The following text is from The Writer's Almanac.
Today is the birthday of naturalist, author, and Sierra Club co-founder John Muir (books by this author), born in Dunbar, Scotland, in 1838. As a boy, he occupied himself mainly with fighting and hunting for birds' nests. His father believed that Bible study was the only worthwhile occupation, and young John could recite "by heart and by sore flesh" most of the Bible by the time he was 11.
In 1849, the family immigrated to the States, and bought a farm near Portage, Wisconsin. His father worked him hard on the farm, and wouldn't let him waste valuable daylight on books, although he did agree to let him do so in the predawn hours; John invented an "early rising machine" that dumped him out of bed at one o'clock a.m. so that he could read. He went to college at the University of Wisconsin at Madison, where he took an eclectic assortment of geology, botany, and chemistry classes. He never followed a traditional program of study, and never graduated. He moved to Indiana in 1866 and took a job as a sawyer in a wagon wheel factory; the next year, he was nearly blinded when a tool slipped and hit him in the eye. He was forced to remain in a darkened room for six weeks while the eye healed, and he emerged with a new sense of purpose. He wrote later, "This affliction has driven me to the sweet fields." He set off on foot on a thousand-mile walk from Indiana to Florida, collecting botanical samples along the way. Though he had planned to continue by boat to South America, he contracted malaria, and went to California instead.
He visited Yosemite for the first time in 1868, and he was overwhelmed with a kind of religious ecstasy, writing, "We are now in the mountains, and they are in us, kindling enthusiasm, making every nerve quiver, filling every pore and cell." He lived in Yosemite for four years — about half of that time in a cabin he built himself on Yosemite Creek. He would go on excursions alone into the wilderness, carrying simple provisions and a volume of Emerson, which he would read next to his campfire in the evenings.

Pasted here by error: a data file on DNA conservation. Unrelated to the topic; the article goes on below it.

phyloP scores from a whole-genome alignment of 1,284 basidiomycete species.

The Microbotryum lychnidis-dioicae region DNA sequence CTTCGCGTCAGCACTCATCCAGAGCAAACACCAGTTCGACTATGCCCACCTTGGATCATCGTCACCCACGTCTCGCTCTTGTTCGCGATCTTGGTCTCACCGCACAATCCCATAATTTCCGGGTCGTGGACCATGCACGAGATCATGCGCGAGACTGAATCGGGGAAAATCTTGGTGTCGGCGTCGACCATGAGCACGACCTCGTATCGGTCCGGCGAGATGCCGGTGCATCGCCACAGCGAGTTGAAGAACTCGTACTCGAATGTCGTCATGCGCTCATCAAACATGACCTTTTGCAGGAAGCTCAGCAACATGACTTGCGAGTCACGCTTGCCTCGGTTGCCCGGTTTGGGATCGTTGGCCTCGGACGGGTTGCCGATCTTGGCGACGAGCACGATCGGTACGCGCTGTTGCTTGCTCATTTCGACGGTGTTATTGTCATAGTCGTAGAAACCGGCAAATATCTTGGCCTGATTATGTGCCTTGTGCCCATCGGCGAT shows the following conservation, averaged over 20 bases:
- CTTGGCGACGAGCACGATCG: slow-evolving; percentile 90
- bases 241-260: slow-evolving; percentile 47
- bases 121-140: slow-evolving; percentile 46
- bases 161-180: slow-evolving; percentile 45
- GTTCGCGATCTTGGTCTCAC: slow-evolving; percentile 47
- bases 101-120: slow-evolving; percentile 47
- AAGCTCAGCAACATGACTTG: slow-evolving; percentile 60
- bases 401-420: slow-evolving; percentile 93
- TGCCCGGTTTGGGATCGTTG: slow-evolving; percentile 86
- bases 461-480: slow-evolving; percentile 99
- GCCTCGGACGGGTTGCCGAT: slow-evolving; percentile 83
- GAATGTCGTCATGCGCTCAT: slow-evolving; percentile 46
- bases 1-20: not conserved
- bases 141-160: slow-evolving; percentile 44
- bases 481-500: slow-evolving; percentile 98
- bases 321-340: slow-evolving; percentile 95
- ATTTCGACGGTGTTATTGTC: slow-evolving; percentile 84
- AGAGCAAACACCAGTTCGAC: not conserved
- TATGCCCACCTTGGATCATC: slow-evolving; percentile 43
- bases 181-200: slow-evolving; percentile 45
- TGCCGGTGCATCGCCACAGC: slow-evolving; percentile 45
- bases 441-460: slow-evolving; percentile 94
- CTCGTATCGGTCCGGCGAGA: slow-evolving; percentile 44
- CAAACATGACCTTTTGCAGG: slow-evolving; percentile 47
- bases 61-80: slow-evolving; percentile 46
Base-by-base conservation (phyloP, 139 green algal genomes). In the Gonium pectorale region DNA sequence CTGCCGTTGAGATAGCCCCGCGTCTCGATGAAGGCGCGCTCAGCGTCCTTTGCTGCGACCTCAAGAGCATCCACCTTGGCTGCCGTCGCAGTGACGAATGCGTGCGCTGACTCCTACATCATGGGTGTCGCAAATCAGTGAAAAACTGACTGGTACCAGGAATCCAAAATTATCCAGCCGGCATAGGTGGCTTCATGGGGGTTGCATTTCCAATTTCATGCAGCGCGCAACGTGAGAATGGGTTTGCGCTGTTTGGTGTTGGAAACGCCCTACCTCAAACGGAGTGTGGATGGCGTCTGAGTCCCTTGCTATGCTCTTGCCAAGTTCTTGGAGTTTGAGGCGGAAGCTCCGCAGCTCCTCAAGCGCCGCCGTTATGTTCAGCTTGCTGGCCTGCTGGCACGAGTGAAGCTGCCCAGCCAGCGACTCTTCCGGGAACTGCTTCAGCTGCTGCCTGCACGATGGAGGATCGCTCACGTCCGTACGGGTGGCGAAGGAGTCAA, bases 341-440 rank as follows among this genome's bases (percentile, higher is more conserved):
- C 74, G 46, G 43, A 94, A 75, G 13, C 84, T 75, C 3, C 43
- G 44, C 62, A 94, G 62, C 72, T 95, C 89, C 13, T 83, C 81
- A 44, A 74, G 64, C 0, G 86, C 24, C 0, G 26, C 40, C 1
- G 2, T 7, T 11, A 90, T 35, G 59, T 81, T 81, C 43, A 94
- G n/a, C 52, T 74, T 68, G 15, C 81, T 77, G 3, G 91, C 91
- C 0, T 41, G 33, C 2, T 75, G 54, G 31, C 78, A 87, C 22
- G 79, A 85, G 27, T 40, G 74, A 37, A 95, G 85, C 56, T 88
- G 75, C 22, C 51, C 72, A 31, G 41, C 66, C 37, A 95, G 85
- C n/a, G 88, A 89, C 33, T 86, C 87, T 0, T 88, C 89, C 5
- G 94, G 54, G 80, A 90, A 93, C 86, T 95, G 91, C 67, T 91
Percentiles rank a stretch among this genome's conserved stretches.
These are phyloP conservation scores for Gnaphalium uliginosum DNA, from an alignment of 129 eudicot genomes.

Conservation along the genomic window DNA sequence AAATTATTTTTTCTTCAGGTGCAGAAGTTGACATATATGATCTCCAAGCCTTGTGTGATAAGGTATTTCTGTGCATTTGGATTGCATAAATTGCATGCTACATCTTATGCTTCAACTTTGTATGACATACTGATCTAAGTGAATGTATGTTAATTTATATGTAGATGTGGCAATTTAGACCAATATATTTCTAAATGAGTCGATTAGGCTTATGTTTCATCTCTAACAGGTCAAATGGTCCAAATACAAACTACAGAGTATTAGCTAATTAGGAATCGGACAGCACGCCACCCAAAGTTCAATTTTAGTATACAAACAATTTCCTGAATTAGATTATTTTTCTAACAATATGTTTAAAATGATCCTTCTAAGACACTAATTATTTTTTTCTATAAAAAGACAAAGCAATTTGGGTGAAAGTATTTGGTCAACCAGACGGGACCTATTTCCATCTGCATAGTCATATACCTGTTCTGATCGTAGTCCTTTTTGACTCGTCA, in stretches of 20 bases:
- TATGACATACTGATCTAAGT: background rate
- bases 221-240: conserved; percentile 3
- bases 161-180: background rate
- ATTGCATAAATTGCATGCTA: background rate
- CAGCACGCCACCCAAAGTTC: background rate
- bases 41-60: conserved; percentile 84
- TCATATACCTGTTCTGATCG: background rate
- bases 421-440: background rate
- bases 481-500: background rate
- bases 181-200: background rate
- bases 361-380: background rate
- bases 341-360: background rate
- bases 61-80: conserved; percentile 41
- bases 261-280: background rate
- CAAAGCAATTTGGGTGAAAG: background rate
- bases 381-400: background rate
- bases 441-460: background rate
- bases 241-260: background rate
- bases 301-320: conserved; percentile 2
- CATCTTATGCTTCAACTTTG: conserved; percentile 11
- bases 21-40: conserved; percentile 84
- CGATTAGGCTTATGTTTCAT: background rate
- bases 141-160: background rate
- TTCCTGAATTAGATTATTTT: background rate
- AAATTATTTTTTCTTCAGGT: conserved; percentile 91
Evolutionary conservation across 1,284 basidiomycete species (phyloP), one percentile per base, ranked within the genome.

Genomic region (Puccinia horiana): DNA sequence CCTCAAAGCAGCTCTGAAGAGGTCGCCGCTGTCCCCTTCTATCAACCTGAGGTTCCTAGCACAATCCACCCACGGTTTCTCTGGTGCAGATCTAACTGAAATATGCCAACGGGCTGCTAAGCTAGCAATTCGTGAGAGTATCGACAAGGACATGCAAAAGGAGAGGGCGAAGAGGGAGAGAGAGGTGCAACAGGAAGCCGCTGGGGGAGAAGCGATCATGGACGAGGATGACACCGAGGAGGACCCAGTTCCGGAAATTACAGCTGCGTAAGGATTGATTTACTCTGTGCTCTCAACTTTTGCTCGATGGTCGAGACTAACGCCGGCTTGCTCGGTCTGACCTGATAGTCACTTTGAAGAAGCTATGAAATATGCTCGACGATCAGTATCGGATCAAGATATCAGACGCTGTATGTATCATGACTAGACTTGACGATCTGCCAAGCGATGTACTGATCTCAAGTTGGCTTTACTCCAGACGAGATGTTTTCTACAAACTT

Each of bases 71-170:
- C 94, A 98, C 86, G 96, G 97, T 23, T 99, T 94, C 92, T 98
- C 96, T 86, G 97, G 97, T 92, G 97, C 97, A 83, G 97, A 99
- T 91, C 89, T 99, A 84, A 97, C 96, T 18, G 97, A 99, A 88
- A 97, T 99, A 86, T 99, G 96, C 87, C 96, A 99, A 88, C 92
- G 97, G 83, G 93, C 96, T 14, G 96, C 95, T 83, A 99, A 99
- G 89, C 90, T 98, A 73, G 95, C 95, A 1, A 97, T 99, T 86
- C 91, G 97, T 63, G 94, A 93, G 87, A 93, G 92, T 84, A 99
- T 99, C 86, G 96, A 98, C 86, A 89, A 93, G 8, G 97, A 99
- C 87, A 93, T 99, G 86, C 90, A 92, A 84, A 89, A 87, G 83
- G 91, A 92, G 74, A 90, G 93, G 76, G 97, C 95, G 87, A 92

In 1880, he married Louise Strentzel, and they had two daughters, Helen and Wanda. Though he was a loyal husband and a loving father, domesticated life grated on his wild heart; Louise understood this, and would periodically send him back up to the Sierra Nevada. Sometimes he took his daughters with him. His writing led to the creation of Yosemite, Sequoia, Mount Rainier, Petrified Forest, and Grand Canyon National Parks. He co-founded the Sierra Club in 1892, "to make the mountains glad."
Though most of his traditional religious views eventually fell away, he was nevertheless spiritual, and saw the "Book of Nature" as the most primary connection to the mind of God, surpassing any creed or culture. He wrote to his friend Catherine Merrill: "We all flow from one fountain — Soul. All are expressions of one love. God does not appear, and flow out, only from narrow chinks and round bored wells here and there ... but He flows in grand undivided currents, shoreless and boundless."